Phomopsis leptostromiformis, and its teleomorph Diaporthe toxica, is a lupin pathogen that causes stem blight in young lupins and, as a saprophyte, has been detected on dead lupine material. Under favourable conditions, the fungus produces phomopsins (PHOs), a family of macrocyclic hexapeptide mycotoxins capable of binding tubulin through the tripeptide side chain. The toxic effects appear largely confined to the liver. In particular, the ingestion of PHO contaminated lupin stubble has been linked to lupinosis, a debilitating disease of sheep (the most sensitive animal) characterised by disorientation, blindness, lethargy, and eventually death. The chemical structures of PHO A, B and D have been identified. Analytical methods to determine PHOs are mainly enzyme-linked immunosorbent assays or chromatographic separations, in combination with ultraviolet and mass spectrometric detection. The data about the PHOs occurrence are limited to Australia, restricted to lupin seed. Only one survey has been carried out on lupin seeds and flours from the Swiss market. Not many strategies have been developed to limit lupin seed contamination. Efforts devoted to control lupinosis in Australia focused on the development of cultivars resistant to Phomopsis infection. There are few examples in literature of decontamination or detoxification of PHOs; moreover, they have been shown to be resistant to extensive processing, including cooking. Australia and New Zealand are the only countries that included PHOs in their mycotoxin regulations, with a limit of 5 μg/kg in lupin seeds and derived products. Phomopsins are poorly studied mycotoxins and risk assessment on PHOs has not been done at the European level. The collection of all available scientific data was requested by EFSA in a specific project and partners involved considered it of general interest preparing this review to highlight the limited available information, which indicate that the assessment of potential risk related to PHOs is currently not feasible.

Battilani, P., Gualla, A., Dall'Asta, C., Pellacani, C., Galaverna, G., Giorni, P., Caglieri, A., Tagliaferri, S., Pietri, A., Dossena, A., Spadaro, D., Marchelli, R., Gullino, M. L., Costa, L. G., Phomopsins: an overview of phytopathological and chemical aspects, toxicity, analysis and occurrence, <<WORLD MYCOTOXIN JOURNAL>>, 2011; 2011/4 (4): 345-359. [doi:10.3920/WMJ2011.1302] [http://hdl.handle.net/10807/7503]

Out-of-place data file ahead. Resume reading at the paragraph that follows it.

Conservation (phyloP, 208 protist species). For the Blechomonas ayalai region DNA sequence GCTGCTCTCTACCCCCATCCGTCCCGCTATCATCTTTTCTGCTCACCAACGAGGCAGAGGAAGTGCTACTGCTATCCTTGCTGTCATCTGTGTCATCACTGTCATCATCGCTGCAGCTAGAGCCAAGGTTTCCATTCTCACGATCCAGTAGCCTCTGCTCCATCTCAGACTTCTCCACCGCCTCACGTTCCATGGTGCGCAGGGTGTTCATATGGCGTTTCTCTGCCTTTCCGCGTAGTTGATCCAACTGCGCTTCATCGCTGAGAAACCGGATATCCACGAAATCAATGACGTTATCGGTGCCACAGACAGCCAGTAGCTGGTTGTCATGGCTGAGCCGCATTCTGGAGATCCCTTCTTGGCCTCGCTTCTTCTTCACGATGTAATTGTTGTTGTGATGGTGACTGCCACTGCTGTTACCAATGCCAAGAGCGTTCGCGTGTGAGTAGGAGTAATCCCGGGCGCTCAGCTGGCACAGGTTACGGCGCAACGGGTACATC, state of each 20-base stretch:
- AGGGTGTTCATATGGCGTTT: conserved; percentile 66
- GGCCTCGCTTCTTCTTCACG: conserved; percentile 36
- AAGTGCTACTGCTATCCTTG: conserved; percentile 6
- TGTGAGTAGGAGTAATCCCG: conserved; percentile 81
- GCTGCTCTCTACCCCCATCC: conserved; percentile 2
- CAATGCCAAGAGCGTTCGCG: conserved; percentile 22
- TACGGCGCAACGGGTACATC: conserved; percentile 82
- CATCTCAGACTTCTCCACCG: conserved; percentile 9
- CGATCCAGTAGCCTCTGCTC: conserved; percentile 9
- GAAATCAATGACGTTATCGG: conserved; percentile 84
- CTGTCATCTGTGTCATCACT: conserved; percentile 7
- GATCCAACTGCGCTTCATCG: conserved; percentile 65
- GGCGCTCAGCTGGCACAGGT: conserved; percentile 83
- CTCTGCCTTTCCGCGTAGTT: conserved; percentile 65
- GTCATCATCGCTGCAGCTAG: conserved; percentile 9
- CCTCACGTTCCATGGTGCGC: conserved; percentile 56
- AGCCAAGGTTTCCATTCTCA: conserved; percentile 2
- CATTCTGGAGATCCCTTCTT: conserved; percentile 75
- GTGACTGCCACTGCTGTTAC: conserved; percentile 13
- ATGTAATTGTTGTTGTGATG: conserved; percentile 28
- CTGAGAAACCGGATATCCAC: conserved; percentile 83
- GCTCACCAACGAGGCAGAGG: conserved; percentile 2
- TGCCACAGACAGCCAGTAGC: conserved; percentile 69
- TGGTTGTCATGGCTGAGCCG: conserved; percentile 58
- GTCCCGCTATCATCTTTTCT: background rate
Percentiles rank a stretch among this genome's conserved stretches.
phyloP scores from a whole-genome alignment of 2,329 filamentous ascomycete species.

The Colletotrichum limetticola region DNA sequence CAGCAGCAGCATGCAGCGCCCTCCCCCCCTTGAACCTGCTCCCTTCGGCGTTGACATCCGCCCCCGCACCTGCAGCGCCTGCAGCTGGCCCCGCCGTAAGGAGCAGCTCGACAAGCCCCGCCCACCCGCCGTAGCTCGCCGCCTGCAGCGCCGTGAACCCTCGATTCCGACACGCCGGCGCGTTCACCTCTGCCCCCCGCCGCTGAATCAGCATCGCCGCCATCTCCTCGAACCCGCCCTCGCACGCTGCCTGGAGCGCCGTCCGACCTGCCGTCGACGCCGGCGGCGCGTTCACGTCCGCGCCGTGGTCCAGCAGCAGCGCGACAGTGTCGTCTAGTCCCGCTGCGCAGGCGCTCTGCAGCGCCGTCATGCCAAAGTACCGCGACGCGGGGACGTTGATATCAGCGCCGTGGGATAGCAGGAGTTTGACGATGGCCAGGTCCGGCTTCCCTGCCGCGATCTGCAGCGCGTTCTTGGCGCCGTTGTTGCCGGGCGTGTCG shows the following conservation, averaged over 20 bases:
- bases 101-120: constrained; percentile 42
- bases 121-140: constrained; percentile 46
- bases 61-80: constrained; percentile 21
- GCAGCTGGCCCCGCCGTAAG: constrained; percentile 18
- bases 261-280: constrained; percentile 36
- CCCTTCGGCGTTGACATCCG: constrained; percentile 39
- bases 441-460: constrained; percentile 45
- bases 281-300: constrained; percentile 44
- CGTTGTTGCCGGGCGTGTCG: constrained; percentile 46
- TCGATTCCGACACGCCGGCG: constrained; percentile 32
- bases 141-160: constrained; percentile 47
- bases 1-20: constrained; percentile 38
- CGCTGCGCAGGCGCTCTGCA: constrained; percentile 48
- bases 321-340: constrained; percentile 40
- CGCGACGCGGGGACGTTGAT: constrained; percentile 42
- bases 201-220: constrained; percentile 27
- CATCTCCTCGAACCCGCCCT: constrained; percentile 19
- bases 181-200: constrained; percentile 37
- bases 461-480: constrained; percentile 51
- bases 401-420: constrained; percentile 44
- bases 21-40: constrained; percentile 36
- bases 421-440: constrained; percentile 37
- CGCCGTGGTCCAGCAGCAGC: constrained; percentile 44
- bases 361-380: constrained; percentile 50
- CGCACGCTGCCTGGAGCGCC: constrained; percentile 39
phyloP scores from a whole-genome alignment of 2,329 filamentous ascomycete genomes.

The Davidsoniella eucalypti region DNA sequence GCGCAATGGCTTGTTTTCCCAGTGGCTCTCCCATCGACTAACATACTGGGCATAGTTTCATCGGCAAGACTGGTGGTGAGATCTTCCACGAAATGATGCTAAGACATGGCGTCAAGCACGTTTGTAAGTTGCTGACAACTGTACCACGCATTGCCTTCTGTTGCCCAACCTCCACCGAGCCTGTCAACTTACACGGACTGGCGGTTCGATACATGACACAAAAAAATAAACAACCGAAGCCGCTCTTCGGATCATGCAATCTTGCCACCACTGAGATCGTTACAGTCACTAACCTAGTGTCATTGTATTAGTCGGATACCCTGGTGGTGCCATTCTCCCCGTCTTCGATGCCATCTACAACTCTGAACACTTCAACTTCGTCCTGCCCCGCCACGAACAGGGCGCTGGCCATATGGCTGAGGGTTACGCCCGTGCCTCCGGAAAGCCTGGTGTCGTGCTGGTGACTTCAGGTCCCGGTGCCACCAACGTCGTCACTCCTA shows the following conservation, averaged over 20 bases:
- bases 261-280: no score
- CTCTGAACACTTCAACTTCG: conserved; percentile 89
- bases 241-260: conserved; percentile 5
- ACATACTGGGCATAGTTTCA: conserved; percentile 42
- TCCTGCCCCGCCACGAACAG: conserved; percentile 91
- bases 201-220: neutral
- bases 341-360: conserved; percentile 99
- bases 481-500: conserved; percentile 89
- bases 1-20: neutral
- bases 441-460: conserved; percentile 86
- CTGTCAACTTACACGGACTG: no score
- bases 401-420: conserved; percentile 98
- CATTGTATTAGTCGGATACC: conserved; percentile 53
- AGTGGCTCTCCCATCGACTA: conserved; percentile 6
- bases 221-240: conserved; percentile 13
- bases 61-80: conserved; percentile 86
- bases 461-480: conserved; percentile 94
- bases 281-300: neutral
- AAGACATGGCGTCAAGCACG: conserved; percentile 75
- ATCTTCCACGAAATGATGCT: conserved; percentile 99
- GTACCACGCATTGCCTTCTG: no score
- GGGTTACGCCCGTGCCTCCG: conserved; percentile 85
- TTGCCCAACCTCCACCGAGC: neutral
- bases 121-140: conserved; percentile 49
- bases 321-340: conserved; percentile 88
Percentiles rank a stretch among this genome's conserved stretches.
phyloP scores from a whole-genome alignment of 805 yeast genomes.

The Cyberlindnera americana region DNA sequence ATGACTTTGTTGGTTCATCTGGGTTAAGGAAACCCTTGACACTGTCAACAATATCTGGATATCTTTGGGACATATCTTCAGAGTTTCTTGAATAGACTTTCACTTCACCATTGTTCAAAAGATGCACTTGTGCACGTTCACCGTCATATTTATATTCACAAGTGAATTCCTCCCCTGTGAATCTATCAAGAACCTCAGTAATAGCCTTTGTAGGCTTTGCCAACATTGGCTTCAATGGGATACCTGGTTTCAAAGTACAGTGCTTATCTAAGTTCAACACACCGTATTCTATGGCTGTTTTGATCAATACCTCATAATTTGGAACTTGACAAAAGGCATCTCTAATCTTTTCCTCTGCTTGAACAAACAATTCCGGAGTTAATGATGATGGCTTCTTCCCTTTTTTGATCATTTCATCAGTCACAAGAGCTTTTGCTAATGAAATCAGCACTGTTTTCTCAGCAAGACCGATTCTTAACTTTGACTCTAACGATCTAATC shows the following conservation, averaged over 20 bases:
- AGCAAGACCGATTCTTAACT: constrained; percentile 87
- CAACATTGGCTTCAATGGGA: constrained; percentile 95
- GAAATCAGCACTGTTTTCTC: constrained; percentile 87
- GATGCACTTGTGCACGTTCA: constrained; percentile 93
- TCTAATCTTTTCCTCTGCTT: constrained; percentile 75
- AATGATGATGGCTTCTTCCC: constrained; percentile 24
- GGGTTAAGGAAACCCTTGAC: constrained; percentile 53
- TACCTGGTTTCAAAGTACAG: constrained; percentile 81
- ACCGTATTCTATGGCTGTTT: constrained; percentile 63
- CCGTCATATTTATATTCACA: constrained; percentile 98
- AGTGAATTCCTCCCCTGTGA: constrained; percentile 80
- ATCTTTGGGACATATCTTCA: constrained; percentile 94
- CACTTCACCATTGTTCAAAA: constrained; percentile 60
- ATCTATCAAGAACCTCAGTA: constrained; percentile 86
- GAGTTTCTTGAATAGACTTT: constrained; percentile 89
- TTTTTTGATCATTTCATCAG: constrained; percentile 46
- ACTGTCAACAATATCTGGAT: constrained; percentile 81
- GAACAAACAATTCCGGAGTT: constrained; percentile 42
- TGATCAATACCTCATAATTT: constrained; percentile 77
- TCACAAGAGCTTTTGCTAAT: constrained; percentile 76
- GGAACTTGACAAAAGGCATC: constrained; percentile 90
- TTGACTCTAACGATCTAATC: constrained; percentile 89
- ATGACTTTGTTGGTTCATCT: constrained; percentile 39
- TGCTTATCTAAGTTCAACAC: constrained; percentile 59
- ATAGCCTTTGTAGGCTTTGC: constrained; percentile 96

Phomopsins: an overview of phytopathological and chemical aspects, toxicity, analysis and occurrence

Battilani, Paola;Gualla, Alessia;Giorni, Paola;Pietri, Amedeo;
2011

Abstract

Phomopsis leptostromiformis, and its teleomorph Diaporthe toxica, is a lupin pathogen that causes stem blight in young lupins and, as a saprophyte, has been detected on dead lupine material. Under favourable conditions, the fungus produces phomopsins (PHOs), a family of macrocyclic hexapeptide mycotoxins capable of binding tubulin through the tripeptide side chain. The toxic effects appear largely confined to the liver. In particular, the ingestion of PHO contaminated lupin stubble has been linked to lupinosis, a debilitating disease of sheep (the most sensitive animal) characterised by disorientation, blindness, lethargy, and eventually death. The chemical structures of PHO A, B and D have been identified. Analytical methods to determine PHOs are mainly enzyme-linked immunosorbent assays or chromatographic separations, in combination with ultraviolet and mass spectrometric detection. The data about the PHOs occurrence are limited to Australia, restricted to lupin seed. Only one survey has been carried out on lupin seeds and flours from the Swiss market. Not many strategies have been developed to limit lupin seed contamination. Efforts devoted to control lupinosis in Australia focused on the development of cultivars resistant to Phomopsis infection. There are few examples in literature of decontamination or detoxification of PHOs; moreover, they have been shown to be resistant to extensive processing, including cooking. Australia and New Zealand are the only countries that included PHOs in their mycotoxin regulations, with a limit of 5 μg/kg in lupin seeds and derived products. Phomopsins are poorly studied mycotoxins and risk assessment on PHOs has not been done at the European level. The collection of all available scientific data was requested by EFSA in a specific project and partners involved considered it of general interest preparing this review to highlight the limited available information, which indicate that the assessment of potential risk related to PHOs is currently not feasible.
2011
Inglese
Battilani, P., Gualla, A., Dall'Asta, C., Pellacani, C., Galaverna, G., Giorni, P., Caglieri, A., Tagliaferri, S., Pietri, A., Dossena, A., Spadaro, D., Marchelli, R., Gullino, M. L., Costa, L. G., Phomopsins: an overview of phytopathological and chemical aspects, toxicity, analysis and occurrence, <<WORLD MYCOTOXIN JOURNAL>>, 2011; 2011/4 (4): 345-359. [doi:10.3920/WMJ2011.1302] [http://hdl.handle.net/10807/7503]
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Utilizza questo identificativo per citare o creare un link a questo documento: https://hdl.handle.net/10807/7503
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